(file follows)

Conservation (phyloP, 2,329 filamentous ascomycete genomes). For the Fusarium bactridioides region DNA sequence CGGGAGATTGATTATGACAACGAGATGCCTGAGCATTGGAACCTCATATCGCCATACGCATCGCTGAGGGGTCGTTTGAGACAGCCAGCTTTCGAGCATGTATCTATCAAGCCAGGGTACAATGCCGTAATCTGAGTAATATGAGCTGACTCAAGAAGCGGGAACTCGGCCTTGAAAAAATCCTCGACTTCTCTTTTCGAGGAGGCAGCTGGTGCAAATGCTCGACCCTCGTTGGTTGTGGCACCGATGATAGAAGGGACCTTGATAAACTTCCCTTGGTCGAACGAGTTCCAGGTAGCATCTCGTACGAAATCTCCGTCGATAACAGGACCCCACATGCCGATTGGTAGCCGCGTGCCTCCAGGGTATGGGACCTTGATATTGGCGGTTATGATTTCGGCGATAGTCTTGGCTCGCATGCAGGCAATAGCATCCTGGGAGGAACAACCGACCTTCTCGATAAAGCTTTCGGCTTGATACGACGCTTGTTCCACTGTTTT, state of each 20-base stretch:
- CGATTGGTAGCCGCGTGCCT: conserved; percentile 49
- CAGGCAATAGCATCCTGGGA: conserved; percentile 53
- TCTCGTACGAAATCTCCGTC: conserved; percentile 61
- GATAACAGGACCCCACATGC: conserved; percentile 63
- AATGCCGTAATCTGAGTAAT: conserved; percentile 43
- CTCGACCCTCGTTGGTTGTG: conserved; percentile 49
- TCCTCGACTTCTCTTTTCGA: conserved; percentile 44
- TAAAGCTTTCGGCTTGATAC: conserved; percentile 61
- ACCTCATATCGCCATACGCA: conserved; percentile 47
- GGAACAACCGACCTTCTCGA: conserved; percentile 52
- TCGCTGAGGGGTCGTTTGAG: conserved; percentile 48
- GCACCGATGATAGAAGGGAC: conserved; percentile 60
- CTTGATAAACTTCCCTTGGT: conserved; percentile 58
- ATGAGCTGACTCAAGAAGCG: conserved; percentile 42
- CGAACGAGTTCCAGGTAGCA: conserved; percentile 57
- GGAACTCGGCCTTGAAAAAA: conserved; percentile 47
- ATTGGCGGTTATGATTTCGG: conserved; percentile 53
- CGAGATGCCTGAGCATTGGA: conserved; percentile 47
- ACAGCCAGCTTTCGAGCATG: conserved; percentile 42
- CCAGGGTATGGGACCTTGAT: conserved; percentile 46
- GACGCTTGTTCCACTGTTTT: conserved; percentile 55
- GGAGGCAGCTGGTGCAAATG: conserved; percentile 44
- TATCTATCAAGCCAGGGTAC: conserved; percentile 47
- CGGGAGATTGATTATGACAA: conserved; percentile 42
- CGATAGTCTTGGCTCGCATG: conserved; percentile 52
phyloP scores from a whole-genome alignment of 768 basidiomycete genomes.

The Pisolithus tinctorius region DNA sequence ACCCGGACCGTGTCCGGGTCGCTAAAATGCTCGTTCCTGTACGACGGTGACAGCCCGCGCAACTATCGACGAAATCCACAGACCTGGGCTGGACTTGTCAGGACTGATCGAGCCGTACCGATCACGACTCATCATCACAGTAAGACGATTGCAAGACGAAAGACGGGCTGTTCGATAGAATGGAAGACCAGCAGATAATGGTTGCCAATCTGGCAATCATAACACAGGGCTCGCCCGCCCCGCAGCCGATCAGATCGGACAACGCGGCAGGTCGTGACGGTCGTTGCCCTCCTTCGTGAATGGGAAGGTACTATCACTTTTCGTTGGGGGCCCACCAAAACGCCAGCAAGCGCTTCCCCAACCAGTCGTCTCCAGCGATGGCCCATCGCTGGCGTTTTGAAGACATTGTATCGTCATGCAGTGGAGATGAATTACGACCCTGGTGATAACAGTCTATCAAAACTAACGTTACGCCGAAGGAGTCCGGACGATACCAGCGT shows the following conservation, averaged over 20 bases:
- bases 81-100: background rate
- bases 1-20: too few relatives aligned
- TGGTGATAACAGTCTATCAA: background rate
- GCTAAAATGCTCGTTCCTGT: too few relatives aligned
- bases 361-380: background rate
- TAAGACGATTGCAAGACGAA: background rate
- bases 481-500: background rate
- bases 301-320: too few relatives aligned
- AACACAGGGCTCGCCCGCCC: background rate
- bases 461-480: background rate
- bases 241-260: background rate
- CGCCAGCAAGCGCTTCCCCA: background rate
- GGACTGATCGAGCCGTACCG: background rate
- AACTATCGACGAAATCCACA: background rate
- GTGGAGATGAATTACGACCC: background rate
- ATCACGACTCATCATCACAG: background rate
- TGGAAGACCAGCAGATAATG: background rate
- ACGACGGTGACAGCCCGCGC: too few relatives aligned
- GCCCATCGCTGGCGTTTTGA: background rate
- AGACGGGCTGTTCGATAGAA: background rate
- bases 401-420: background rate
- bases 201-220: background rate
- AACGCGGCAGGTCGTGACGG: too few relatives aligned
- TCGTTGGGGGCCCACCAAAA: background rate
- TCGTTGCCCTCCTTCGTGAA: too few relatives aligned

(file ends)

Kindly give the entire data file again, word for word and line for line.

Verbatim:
Conservation (phyloP, 2,329 filamentous ascomycete genomes). For the Fusarium bactridioides region DNA sequence CGGGAGATTGATTATGACAACGAGATGCCTGAGCATTGGAACCTCATATCGCCATACGCATCGCTGAGGGGTCGTTTGAGACAGCCAGCTTTCGAGCATGTATCTATCAAGCCAGGGTACAATGCCGTAATCTGAGTAATATGAGCTGACTCAAGAAGCGGGAACTCGGCCTTGAAAAAATCCTCGACTTCTCTTTTCGAGGAGGCAGCTGGTGCAAATGCTCGACCCTCGTTGGTTGTGGCACCGATGATAGAAGGGACCTTGATAAACTTCCCTTGGTCGAACGAGTTCCAGGTAGCATCTCGTACGAAATCTCCGTCGATAACAGGACCCCACATGCCGATTGGTAGCCGCGTGCCTCCAGGGTATGGGACCTTGATATTGGCGGTTATGATTTCGGCGATAGTCTTGGCTCGCATGCAGGCAATAGCATCCTGGGAGGAACAACCGACCTTCTCGATAAAGCTTTCGGCTTGATACGACGCTTGTTCCACTGTTTT, state of each 20-base stretch:
- CGATTGGTAGCCGCGTGCCT: conserved; percentile 49
- CAGGCAATAGCATCCTGGGA: conserved; percentile 53
- TCTCGTACGAAATCTCCGTC: conserved; percentile 61
- GATAACAGGACCCCACATGC: conserved; percentile 63
- AATGCCGTAATCTGAGTAAT: conserved; percentile 43
- CTCGACCCTCGTTGGTTGTG: conserved; percentile 49
- TCCTCGACTTCTCTTTTCGA: conserved; percentile 44
- TAAAGCTTTCGGCTTGATAC: conserved; percentile 61
- ACCTCATATCGCCATACGCA: conserved; percentile 47
- GGAACAACCGACCTTCTCGA: conserved; percentile 52
- TCGCTGAGGGGTCGTTTGAG: conserved; percentile 48
- GCACCGATGATAGAAGGGAC: conserved; percentile 60
- CTTGATAAACTTCCCTTGGT: conserved; percentile 58
- ATGAGCTGACTCAAGAAGCG: conserved; percentile 42
- CGAACGAGTTCCAGGTAGCA: conserved; percentile 57
- GGAACTCGGCCTTGAAAAAA: conserved; percentile 47
- ATTGGCGGTTATGATTTCGG: conserved; percentile 53
- CGAGATGCCTGAGCATTGGA: conserved; percentile 47
- ACAGCCAGCTTTCGAGCATG: conserved; percentile 42
- CCAGGGTATGGGACCTTGAT: conserved; percentile 46
- GACGCTTGTTCCACTGTTTT: conserved; percentile 55
- GGAGGCAGCTGGTGCAAATG: conserved; percentile 44
- TATCTATCAAGCCAGGGTAC: conserved; percentile 47
- CGGGAGATTGATTATGACAA: conserved; percentile 42
- CGATAGTCTTGGCTCGCATG: conserved; percentile 52
phyloP scores from a whole-genome alignment of 768 basidiomycete genomes.

The Pisolithus tinctorius region DNA sequence ACCCGGACCGTGTCCGGGTCGCTAAAATGCTCGTTCCTGTACGACGGTGACAGCCCGCGCAACTATCGACGAAATCCACAGACCTGGGCTGGACTTGTCAGGACTGATCGAGCCGTACCGATCACGACTCATCATCACAGTAAGACGATTGCAAGACGAAAGACGGGCTGTTCGATAGAATGGAAGACCAGCAGATAATGGTTGCCAATCTGGCAATCATAACACAGGGCTCGCCCGCCCCGCAGCCGATCAGATCGGACAACGCGGCAGGTCGTGACGGTCGTTGCCCTCCTTCGTGAATGGGAAGGTACTATCACTTTTCGTTGGGGGCCCACCAAAACGCCAGCAAGCGCTTCCCCAACCAGTCGTCTCCAGCGATGGCCCATCGCTGGCGTTTTGAAGACATTGTATCGTCATGCAGTGGAGATGAATTACGACCCTGGTGATAACAGTCTATCAAAACTAACGTTACGCCGAAGGAGTCCGGACGATACCAGCGT shows the following conservation, averaged over 20 bases:
- bases 81-100: background rate
- bases 1-20: too few relatives aligned
- TGGTGATAACAGTCTATCAA: background rate
- GCTAAAATGCTCGTTCCTGT: too few relatives aligned
- bases 361-380: background rate
- TAAGACGATTGCAAGACGAA: background rate
- bases 481-500: background rate
- bases 301-320: too few relatives aligned
- AACACAGGGCTCGCCCGCCC: background rate
- bases 461-480: background rate
- bases 241-260: background rate
- CGCCAGCAAGCGCTTCCCCA: background rate
- GGACTGATCGAGCCGTACCG: background rate
- AACTATCGACGAAATCCACA: background rate
- GTGGAGATGAATTACGACCC: background rate
- ATCACGACTCATCATCACAG: background rate
- TGGAAGACCAGCAGATAATG: background rate
- ACGACGGTGACAGCCCGCGC: too few relatives aligned
- GCCCATCGCTGGCGTTTTGA: background rate
- AGACGGGCTGTTCGATAGAA: background rate
- bases 401-420: background rate
- bases 201-220: background rate
- AACGCGGCAGGTCGTGACGG: too few relatives aligned
- TCGTTGGGGGCCCACCAAAA: background rate
- TCGTTGCCCTCCTTCGTGAA: too few relatives aligned